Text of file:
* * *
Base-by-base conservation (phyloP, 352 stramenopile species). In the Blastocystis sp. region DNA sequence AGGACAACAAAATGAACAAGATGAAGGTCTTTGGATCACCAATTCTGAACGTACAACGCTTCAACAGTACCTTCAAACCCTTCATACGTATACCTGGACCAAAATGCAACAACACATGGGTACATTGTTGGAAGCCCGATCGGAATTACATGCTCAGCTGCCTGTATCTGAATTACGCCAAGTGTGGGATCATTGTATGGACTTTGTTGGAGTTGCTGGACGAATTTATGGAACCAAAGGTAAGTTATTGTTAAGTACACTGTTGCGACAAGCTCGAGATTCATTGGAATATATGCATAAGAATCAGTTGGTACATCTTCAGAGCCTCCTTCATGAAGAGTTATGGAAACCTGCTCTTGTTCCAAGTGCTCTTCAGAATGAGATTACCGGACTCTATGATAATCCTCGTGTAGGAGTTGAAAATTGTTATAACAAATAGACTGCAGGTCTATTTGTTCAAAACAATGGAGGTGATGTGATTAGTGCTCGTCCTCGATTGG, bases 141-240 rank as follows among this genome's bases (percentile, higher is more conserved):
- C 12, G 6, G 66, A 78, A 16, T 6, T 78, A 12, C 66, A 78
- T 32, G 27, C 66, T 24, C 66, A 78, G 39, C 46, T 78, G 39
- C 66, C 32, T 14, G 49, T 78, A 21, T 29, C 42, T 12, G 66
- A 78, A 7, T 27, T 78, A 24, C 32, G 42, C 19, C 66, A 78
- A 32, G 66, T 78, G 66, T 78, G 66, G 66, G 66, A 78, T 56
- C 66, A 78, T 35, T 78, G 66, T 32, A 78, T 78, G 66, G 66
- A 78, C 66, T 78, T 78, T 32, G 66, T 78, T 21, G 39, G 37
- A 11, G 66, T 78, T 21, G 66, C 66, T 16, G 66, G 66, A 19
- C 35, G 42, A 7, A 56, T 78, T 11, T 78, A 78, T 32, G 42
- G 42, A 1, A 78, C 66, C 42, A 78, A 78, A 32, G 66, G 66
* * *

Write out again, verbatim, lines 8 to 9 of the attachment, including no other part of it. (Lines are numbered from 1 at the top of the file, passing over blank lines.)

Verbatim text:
- A 78, C 66, T 78, T 78, T 32, G 66, T 78, T 21, G 39, G 37
- A 11, G 66, T 78, T 21, G 66, C 66, T 16, G 66, G 66, A 19